When sixteen-year-old Lillie Hart meets the gorgeous and mysterious Tom Windsor-Smith for the first time, it’s like fireworks—for her, anyway. Tom looks as if he’d be more interested in watching paint dry; as if he’s bored by her and by her small Nebraskan town in general.
But as Lillie begins to break down the walls of his seemingly impenetrable exterior, she starts to suspect that he holds the answers to her reoccurring nightmares and to the impossible memories which keep bubbling to the surface of her mind—memories of the two of them, together and in love.
When she at last learns the truth about their connection, Lillie discovers that Tom’s been hiding an earth-shattering secret; a secret that’s bigger—and much more terrifying and beautiful—than the both of them. She also discovers that once you finally understand that the world is round, there’s no way to make it flat again.
An epic and deeply original sci-fi romance, taking inspiration from Albert Einstein’s theories and the world-bending wonder of true love itself.
Targeted Age Group:: Young Adult
What Inspired You to Write Your Book?
Inspired by Jane Austen’s Pride and Prejudice, When the World was Flat also explores a reimagined history where Albert Einstein lived long enough to finish his Theory of Everything. This theory is the backdrop to the epic love story between teenagers Lillie Hart and Tom Windsor-Smith.
How Did You Come up With Your Characters?
The characters came up with themselves really. I started with Lillie Hart, an insecure teen with a unique internal dialogue. Tom Windsor-Smith is her mysterious love interest, turning up in her town out of the blue and literally turning her world upside down and inside out. Yes, literally, not figuratively!
The history you and I have grown up with—you know, the one we learn at school, or read on Wikipedia—tells us that Albert Einstein died in the early hours of April 18, 1955 in Princeton Hospital. The internal bleeding could have been stemmed by surgery, but Einstein insisted he’d done his share and that it was his time—one of those moments that sounds made up by Hallmark.
Einstein’s remembered for his work in physics—a class I should have picked up last year, but you know what they say about hindsight. You might have heard of his Theory of Relativity or Quantum Theory. You might have even heard of his unfinished work, the Theory of Everything, which he called an attempt to “read the mind of God.”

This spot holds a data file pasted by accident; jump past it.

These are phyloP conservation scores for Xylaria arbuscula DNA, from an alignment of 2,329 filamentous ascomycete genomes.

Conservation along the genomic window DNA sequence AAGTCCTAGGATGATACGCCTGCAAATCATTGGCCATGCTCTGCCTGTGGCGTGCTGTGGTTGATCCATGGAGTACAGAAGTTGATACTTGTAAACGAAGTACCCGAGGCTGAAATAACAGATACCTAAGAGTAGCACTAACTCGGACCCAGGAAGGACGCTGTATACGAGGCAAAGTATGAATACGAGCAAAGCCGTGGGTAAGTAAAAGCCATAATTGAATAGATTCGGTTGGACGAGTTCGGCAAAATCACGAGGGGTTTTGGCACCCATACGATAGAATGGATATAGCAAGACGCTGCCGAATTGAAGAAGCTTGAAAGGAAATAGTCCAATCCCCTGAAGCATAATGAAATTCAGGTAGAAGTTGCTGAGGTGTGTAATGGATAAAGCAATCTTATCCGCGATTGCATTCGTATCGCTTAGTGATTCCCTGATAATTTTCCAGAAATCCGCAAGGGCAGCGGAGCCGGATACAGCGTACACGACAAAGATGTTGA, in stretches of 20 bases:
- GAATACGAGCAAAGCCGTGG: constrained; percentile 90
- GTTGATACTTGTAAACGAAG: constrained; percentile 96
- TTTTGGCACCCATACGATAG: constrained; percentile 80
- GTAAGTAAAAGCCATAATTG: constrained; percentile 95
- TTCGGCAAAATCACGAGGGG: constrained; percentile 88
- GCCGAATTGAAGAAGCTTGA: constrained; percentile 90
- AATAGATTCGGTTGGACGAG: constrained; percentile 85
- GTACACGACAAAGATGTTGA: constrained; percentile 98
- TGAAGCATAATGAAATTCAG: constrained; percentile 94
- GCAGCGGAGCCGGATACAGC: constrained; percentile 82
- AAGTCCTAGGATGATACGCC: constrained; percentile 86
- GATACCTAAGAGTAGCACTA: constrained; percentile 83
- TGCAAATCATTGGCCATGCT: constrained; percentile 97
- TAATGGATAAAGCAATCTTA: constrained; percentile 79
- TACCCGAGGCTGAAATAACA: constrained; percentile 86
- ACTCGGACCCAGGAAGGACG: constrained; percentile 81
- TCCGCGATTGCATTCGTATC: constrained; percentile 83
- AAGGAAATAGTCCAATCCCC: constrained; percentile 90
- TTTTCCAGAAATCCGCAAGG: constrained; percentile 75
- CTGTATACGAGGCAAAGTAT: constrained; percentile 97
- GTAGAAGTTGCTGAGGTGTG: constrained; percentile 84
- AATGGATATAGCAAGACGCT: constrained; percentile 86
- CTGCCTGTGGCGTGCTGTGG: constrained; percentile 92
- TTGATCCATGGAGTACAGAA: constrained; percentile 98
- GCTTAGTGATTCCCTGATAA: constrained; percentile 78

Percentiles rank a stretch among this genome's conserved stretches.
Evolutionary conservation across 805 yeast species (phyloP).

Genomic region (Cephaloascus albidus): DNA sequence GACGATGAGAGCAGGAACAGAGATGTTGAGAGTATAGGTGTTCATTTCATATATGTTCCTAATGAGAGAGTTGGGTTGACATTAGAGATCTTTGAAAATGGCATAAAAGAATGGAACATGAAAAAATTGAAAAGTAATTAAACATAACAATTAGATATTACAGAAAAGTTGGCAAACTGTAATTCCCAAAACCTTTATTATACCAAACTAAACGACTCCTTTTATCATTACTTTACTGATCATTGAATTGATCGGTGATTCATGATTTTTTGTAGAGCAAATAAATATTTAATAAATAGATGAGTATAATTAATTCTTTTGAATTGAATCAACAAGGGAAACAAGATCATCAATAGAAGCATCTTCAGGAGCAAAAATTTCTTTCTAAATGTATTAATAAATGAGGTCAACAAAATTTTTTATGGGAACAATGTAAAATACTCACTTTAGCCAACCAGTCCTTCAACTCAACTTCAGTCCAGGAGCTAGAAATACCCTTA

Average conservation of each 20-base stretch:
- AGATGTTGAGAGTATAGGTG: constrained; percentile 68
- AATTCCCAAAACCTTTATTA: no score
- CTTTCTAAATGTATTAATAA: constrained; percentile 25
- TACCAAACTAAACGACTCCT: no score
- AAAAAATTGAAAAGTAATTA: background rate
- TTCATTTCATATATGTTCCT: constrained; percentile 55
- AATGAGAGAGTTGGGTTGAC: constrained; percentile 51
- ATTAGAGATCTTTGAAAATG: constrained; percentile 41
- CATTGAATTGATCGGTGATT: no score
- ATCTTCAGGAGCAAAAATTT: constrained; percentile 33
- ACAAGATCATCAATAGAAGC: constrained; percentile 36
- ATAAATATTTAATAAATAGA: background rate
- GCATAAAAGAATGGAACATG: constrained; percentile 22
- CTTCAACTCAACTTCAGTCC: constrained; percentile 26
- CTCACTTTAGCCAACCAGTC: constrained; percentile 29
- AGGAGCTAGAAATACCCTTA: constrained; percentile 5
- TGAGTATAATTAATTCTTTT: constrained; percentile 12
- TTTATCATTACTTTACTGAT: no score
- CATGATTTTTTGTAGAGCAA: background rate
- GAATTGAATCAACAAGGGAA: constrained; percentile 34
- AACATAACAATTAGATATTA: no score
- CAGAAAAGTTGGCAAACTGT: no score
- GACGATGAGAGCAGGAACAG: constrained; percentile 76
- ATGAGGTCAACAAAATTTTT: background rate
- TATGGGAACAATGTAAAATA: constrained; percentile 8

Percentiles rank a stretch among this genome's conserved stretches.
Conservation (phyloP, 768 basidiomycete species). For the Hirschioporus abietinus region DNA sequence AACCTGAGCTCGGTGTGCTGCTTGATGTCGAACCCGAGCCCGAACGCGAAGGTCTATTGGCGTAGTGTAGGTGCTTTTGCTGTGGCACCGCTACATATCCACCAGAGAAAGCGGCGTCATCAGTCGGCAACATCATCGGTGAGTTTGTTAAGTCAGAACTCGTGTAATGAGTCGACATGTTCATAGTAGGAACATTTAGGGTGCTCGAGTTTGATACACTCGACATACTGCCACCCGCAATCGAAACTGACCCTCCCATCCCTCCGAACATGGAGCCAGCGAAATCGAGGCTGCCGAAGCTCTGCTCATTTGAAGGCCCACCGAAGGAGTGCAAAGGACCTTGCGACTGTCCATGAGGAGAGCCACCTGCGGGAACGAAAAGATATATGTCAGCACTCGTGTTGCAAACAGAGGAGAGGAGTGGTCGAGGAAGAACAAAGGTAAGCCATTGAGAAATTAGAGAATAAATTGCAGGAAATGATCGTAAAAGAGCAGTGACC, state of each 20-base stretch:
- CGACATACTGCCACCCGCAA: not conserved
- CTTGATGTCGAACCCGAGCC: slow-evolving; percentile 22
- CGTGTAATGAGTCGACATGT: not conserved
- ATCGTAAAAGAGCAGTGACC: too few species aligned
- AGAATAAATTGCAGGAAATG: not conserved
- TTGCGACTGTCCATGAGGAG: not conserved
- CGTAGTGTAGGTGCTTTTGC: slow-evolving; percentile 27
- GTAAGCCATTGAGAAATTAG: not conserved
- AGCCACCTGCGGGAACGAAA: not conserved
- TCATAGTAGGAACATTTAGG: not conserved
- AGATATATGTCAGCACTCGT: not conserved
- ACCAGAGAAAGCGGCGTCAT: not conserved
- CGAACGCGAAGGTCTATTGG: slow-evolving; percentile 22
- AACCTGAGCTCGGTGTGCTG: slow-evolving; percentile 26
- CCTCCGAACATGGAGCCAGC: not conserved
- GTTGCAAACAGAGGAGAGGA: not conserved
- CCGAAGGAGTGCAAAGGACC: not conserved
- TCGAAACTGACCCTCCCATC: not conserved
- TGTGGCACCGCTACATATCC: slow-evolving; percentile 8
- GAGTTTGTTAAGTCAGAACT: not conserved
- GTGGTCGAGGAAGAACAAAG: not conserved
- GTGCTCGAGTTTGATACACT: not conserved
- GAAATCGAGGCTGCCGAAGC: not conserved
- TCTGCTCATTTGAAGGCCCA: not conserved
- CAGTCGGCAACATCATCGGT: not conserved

His greatest discovery was E=mc2, which I once saw tattooed on the arm of a guy who looked like a high school drop-out. The formula led to the atomic bomb.
There’s another history though—one I heard from Tom.
In this history, Einstein died six years later at his home in New Jersey. He’d come close to death in 1955, before doctors had operated on him to fix an abdominal aortic aneurysm. Thanks to this life-saving operation, Einstein isn’t only remembered for his usual theories, but—in this history—he’s also remembered for finishing his Theory of Everything.
The theory led to more than the atomic bomb.
It led to the end of the world.
On the plus side, it also led Tom to Green Grove, and of course, to me—Lillie.
About the Author:
Ingrid Jonach writes books for kids and teens. Her debut young adult novel When the World was Flat (and we were in love) is available now. Her second young adult novel In the Beginning There was Us will be released in April 2015.
She is also the author of the picture book A Lot of Things and the chapter books The Frank Frankie and Frankie goes to France published by Pan Macmillan Australia.
Ingrid has worked as a journalist and public relations consultant, and has a Bachelor of Arts in Professional Writing with Honors in Communications.
She lives down under – in Canberra, Australia – with her husband Craig and their pug dog Mooshi.
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